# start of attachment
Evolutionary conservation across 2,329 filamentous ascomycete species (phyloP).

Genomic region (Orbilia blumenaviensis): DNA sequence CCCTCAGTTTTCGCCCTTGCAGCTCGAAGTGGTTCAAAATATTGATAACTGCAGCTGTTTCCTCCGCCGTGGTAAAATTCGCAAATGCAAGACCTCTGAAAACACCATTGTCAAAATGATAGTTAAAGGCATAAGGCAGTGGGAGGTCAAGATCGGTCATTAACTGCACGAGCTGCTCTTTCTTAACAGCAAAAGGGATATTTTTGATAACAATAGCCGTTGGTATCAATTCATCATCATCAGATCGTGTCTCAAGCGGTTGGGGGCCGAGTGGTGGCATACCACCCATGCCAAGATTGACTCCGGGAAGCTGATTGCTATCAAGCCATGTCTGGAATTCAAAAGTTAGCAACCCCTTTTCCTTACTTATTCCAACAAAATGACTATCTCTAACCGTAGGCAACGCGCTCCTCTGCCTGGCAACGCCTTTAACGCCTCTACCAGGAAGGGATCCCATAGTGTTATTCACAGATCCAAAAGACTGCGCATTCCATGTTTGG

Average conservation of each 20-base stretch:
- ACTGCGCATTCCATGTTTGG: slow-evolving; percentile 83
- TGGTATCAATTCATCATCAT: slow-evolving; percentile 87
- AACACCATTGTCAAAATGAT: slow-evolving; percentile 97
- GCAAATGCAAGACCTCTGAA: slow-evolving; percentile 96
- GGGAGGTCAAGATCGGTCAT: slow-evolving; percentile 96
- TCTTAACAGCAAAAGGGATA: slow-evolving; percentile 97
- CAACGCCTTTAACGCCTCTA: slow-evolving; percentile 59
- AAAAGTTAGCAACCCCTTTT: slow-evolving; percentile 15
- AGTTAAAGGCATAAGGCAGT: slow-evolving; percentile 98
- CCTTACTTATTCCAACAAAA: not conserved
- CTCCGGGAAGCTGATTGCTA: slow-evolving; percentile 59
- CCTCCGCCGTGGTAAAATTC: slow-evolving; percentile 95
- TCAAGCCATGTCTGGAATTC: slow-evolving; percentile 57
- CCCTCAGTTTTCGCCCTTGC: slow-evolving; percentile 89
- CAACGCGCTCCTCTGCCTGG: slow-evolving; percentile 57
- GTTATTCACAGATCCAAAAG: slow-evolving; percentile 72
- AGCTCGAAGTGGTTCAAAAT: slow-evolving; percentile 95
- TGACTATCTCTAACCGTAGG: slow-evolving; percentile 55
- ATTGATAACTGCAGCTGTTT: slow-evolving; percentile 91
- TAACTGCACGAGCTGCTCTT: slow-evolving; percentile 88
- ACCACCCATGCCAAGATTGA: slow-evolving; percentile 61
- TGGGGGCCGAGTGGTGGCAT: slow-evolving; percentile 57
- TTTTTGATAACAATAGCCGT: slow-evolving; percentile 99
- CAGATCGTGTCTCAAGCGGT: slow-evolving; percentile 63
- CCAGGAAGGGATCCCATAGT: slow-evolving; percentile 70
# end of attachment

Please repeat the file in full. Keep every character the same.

Evolutionary conservation across 2,329 filamentous ascomycete species (phyloP).

Genomic region (Orbilia blumenaviensis): DNA sequence CCCTCAGTTTTCGCCCTTGCAGCTCGAAGTGGTTCAAAATATTGATAACTGCAGCTGTTTCCTCCGCCGTGGTAAAATTCGCAAATGCAAGACCTCTGAAAACACCATTGTCAAAATGATAGTTAAAGGCATAAGGCAGTGGGAGGTCAAGATCGGTCATTAACTGCACGAGCTGCTCTTTCTTAACAGCAAAAGGGATATTTTTGATAACAATAGCCGTTGGTATCAATTCATCATCATCAGATCGTGTCTCAAGCGGTTGGGGGCCGAGTGGTGGCATACCACCCATGCCAAGATTGACTCCGGGAAGCTGATTGCTATCAAGCCATGTCTGGAATTCAAAAGTTAGCAACCCCTTTTCCTTACTTATTCCAACAAAATGACTATCTCTAACCGTAGGCAACGCGCTCCTCTGCCTGGCAACGCCTTTAACGCCTCTACCAGGAAGGGATCCCATAGTGTTATTCACAGATCCAAAAGACTGCGCATTCCATGTTTGG

Average conservation of each 20-base stretch:
- ACTGCGCATTCCATGTTTGG: slow-evolving; percentile 83
- TGGTATCAATTCATCATCAT: slow-evolving; percentile 87
- AACACCATTGTCAAAATGAT: slow-evolving; percentile 97
- GCAAATGCAAGACCTCTGAA: slow-evolving; percentile 96
- GGGAGGTCAAGATCGGTCAT: slow-evolving; percentile 96
- TCTTAACAGCAAAAGGGATA: slow-evolving; percentile 97
- CAACGCCTTTAACGCCTCTA: slow-evolving; percentile 59
- AAAAGTTAGCAACCCCTTTT: slow-evolving; percentile 15
- AGTTAAAGGCATAAGGCAGT: slow-evolving; percentile 98
- CCTTACTTATTCCAACAAAA: not conserved
- CTCCGGGAAGCTGATTGCTA: slow-evolving; percentile 59
- CCTCCGCCGTGGTAAAATTC: slow-evolving; percentile 95
- TCAAGCCATGTCTGGAATTC: slow-evolving; percentile 57
- CCCTCAGTTTTCGCCCTTGC: slow-evolving; percentile 89
- CAACGCGCTCCTCTGCCTGG: slow-evolving; percentile 57
- GTTATTCACAGATCCAAAAG: slow-evolving; percentile 72
- AGCTCGAAGTGGTTCAAAAT: slow-evolving; percentile 95
- TGACTATCTCTAACCGTAGG: slow-evolving; percentile 55
- ATTGATAACTGCAGCTGTTT: slow-evolving; percentile 91
- TAACTGCACGAGCTGCTCTT: slow-evolving; percentile 88
- ACCACCCATGCCAAGATTGA: slow-evolving; percentile 61
- TGGGGGCCGAGTGGTGGCAT: slow-evolving; percentile 57
- TTTTTGATAACAATAGCCGT: slow-evolving; percentile 99
- CAGATCGTGTCTCAAGCGGT: slow-evolving; percentile 63
- CCAGGAAGGGATCCCATAGT: slow-evolving; percentile 70